Several federal agencies jointly issued new guidance on Monday clarifying the Affordable Care Act’s requirement that health plans cover FDA-approved birth control and other preventive services at no additional cost to the insured. Specifically, the guidance addresses mandatory insurance coverage of the following:

1. Birth Control

Federal officials explained that insurers must cover “the full range” of FDA-approved methods of contraception, without cost-sharing. Namely, they must cover at least one form of birth control among each of the 18 categories of contraceptives recognized by the FDA—including the pill, patch, ring, IUDs, and emergency birth control such as Plan B. For example, if a plan covers one form of birth control, like oral contraceptives, it may not require co-payments for other categories of birth control.

If multiple types of FDA-approved birth control are medically appropriate for a particular patient, then a health plan may use “reasonable medical management techniques” to select which products to cover without cost-sharing for that individual. However, if a specific method is medically necessary for that patient as determined by her doctor, the insurer may not deny coverage or impose cost-sharing on that method.

2. BRCA Genetic Testing

The guidance further clarifies that health plans must cover, at no additional cost to the patient, preventive services related to genetic testing and counseling for women with a family history of breast or ovarian cancer. Services now covered pursuant to this new directive include testing for mutations in the BRCA1 and BRCA2 cancer susceptibility genes, which can increase a woman’s risk of developing breast or ovarian cancer.

Importantly, this guidance makes clear that insurers must cover such services for women who previously have been diagnosed with non-BRCA-related breast cancer, ovarian cancer, or other cancer.

3. Preventive Services for Transgender Persons

Additionally, insurers cannot deny coverage or charge for “sex-specific recommended preventive services” for transgender individuals. Instead, health plans should defer to the patient’s provider. As long as a doctor finds that the services are medically appropriate (e.g. “providing a mammogram or pap smear for a transgender man who has residual breast tissue or an intact cervix”), then the health plan must provide coverage for that service, without cost-sharing, “regardless of sex assigned at birth, gender identity, or gender of the individual otherwise recorded by the plan or issuer.”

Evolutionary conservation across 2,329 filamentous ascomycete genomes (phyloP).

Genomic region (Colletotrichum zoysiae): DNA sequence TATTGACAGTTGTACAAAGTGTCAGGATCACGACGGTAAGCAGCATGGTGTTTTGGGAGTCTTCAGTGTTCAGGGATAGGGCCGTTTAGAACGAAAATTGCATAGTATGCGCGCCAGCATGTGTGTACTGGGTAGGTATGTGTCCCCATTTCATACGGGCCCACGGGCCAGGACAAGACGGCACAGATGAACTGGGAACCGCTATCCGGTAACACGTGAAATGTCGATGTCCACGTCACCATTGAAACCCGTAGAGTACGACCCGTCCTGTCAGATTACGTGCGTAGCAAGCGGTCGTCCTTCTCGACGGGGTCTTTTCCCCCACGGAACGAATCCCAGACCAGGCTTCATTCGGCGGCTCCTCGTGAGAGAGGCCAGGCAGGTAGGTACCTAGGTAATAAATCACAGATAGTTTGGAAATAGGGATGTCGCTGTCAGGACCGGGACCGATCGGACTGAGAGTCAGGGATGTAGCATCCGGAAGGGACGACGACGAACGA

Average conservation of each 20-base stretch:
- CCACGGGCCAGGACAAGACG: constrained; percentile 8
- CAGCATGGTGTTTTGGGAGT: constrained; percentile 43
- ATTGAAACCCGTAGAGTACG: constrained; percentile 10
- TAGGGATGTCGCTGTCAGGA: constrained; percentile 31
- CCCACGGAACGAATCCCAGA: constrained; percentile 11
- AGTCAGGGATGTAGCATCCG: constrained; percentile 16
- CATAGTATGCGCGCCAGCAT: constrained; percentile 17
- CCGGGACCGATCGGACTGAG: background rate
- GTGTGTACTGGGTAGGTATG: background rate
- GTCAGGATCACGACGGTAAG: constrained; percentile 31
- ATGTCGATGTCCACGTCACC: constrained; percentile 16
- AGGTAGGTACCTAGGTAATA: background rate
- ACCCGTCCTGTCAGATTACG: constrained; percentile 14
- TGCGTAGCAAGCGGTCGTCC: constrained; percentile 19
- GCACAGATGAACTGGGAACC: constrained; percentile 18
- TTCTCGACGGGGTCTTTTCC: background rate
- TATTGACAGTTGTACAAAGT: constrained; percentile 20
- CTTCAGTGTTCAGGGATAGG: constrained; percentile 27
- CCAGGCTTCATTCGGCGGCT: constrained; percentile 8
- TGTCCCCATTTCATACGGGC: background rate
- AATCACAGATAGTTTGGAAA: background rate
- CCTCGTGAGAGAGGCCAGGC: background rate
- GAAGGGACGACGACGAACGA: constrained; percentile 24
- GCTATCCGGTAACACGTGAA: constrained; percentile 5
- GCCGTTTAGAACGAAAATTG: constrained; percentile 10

4. Anesthesia Services During Colonoscopies

Federal officials also clarified that insurers may not impose cost-sharing for anesthesia services provided during colonoscopies when performed as a preventive service, i.e. for someone with no signs of colon cancer. Two years ago, the government told insurers they could not require their insureds to bear the cost of removing a polyp during a colonoscopy performed as a screening procedure.

This guidance will become effective 60 days after publication. However, the new rules will only impact plan or policy years beginning on or after that date, so consumers may not experience changes until next year. The full text of the new guidance can be found here: “FAQs About Affordable Care Act Implementation (Part XXVI) (May 11, 2015).”